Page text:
Ironically, his best season with the Dolphins may also be his last.
It sounds strange, I know.
Let me explain.
Dansby is on pace for a 129-tackle season despite playing most of it with a torn biceps.
He has been one of the league's most proficient linebackers in pass coverage as well. Dansby has been thrown at 62 times and allowed only 41 completions, giving him the seventh best percentage caught-rate among inside linebackers (per Pro Football Focus).
Quarterbacks also have a pedestrian 88.2 rating when throwing into his coverage.
Despite his performance, there are a number of factors that make Dansby an appealing candidate for the chopping block following this season.
First, there's his contract, which is the most important factor in the equation. He's due approximately $15 million over the next two years, which is serious money for anybody, let alone a 31-year-old linebacker who has underachieved and has to undergo biceps surgery after this season.
Dansby's age will also play a major role in his future with the team because the Dolphins are in the midst of a rebuilding phase. Given the barren state of this offense and secondary (save Reshad Jones and occasionally Sean Smith), this team is at least two or three years away from emerging as a legitimate contender.
How does an aging, overpaid linebacker fit into their plans?
Also, Dansby's statistics aren't necessarily indicative of his impact.
A linebacker making this kind of money should be a domineering force on the field—one that makes game-changing plays and keep offensive coordinators up at night.
Dansby's isn't that kind of force.
He has only one sack in 907 snaps—though, in his defense, that's largely a byproduct of Kevin Coyle's reluctance to blitz his linebackers—zero interceptions and zero forced fumbles. Dansby may be a tackling machine, but that's about all he is at this point. And while everybody is concerned with the offense's lack of playmakers, the same issue is currently plaguing this defense.
The Dolphins have only nine interceptions this season (fourth fewest in the NFL) and three recovered fumbles (second fewest).
It's time for Jeff Ireland—or whoever replaces him—to reevaluate this defense and start replenishing it with playmakers. Outside of Cameron Wake and Reshad Jones, the Dolphins defense doesn't have any explosive players who can make that game-sealing or game-changing play.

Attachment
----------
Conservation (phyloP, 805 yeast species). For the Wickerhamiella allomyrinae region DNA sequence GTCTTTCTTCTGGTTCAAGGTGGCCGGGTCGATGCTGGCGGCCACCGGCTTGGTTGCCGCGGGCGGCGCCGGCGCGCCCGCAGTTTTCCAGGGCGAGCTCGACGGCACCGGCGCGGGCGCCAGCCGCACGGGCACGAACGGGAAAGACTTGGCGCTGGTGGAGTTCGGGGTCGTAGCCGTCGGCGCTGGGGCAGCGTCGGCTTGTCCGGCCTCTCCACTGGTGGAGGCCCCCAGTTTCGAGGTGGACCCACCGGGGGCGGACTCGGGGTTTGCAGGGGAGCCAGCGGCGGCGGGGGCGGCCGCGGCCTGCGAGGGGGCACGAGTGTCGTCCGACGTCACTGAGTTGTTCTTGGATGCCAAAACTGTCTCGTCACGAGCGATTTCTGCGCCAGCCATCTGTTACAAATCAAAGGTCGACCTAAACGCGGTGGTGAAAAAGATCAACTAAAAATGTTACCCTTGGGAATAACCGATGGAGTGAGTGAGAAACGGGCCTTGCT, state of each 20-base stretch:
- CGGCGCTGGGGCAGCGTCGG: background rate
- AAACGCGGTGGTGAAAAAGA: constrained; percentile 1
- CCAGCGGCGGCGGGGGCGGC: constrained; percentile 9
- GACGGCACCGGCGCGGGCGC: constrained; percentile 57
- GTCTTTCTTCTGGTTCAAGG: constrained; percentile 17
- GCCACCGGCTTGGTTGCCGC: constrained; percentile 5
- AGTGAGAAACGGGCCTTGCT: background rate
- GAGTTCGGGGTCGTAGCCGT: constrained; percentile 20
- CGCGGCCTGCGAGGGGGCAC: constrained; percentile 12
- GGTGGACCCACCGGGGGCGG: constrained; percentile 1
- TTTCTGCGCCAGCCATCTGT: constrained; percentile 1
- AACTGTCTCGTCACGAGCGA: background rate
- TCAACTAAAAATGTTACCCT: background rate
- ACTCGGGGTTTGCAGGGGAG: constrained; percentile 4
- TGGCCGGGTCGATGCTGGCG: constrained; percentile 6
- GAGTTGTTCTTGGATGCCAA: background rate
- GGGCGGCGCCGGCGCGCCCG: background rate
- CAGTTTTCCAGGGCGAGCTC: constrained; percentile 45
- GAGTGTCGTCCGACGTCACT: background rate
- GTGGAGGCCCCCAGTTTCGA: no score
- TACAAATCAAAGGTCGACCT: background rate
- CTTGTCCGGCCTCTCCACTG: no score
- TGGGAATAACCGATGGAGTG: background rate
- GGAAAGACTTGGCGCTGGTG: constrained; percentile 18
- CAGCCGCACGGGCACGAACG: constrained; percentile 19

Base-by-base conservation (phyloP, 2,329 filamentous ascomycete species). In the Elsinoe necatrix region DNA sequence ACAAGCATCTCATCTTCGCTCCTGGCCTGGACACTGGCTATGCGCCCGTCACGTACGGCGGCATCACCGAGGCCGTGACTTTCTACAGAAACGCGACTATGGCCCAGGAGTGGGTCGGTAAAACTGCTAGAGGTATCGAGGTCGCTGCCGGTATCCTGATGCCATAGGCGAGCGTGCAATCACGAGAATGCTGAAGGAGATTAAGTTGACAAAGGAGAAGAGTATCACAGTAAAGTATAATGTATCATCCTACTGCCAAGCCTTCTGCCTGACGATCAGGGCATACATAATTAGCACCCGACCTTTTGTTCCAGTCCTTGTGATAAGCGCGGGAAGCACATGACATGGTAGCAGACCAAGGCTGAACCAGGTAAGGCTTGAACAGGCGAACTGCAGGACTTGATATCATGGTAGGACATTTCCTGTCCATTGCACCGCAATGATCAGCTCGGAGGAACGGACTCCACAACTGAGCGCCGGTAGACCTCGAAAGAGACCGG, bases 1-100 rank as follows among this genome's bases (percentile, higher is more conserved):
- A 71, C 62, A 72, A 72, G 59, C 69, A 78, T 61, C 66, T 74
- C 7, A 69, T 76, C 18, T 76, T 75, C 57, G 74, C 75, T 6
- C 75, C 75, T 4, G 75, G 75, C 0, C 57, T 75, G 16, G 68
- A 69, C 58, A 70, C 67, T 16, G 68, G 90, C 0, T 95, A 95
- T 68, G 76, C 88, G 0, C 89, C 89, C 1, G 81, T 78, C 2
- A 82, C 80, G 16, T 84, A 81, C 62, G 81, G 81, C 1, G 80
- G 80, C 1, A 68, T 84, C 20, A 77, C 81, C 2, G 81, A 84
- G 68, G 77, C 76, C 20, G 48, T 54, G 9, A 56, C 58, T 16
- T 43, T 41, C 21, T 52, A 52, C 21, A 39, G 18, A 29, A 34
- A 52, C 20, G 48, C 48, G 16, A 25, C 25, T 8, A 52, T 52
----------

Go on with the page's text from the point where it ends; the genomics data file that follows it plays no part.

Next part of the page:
Considering the middle linebacker is the quarterback and anchor of a defense, that wouldn't be a bad place to start.
Should the Miami Dolphins cut Karlos Dansby?
There's no doubt Dansby is still capable of playing at a very high level, but he's not an elite player—and that's what he's being paid as. When the Dolphins signed him in 2010, he was supposed to be one of the final pieces to a championship puzzle.
Remember, Chad Henne was being hailed as the second coming of Dan Marino, Ronnie Brown and Ricky Williams were coming off of productive seasons, Brandon Marshall was brought in to solidify the wide receiver corps, and Vontae Davis and Sean Smith were supposed to become a dominant duo.
Of course, none of these prophecies came to fruition, and the Dolphins once again find themselves rebuilding around a young quarterback and new head coach.
While Dansby fit into the 2010 team's plans, he's in a precarious spot with this current one moving forward.
Parting with him obviously has its drawbacks, though.
Cutting Dansby would create a void at linebacker, and let's face it, the last thing the Dolphins need is another hole to fill. But, while it might hurt the Dolphins in the short-term, the freed cap space will help them in the long run.
Plus, many of the league's best inside linebackers—Brandon Spikes, Navarro Bowman, DeMeco Ryans, Daryl Washington, Bobby Wager and Dansby himself—were drafted in the second or third rounds. The Dolphins wouldn't necessarily have to spend a high draft pick or shell out a big contract to a free agent, though they do have enough trade ammo to move up and draft Heisman Trophy runner-up Manti Te'o.
Dansby's future with the team will hinge largely on who Miami's GM is in 2013, whether it's the man who signed him, Jeff Ireland, or somebody else who has no loyalty toward him and is more inclined to further overhaul the roster.
Either way, this is all just pure speculation about one potential scenario that could unfold following yet another disappointing season.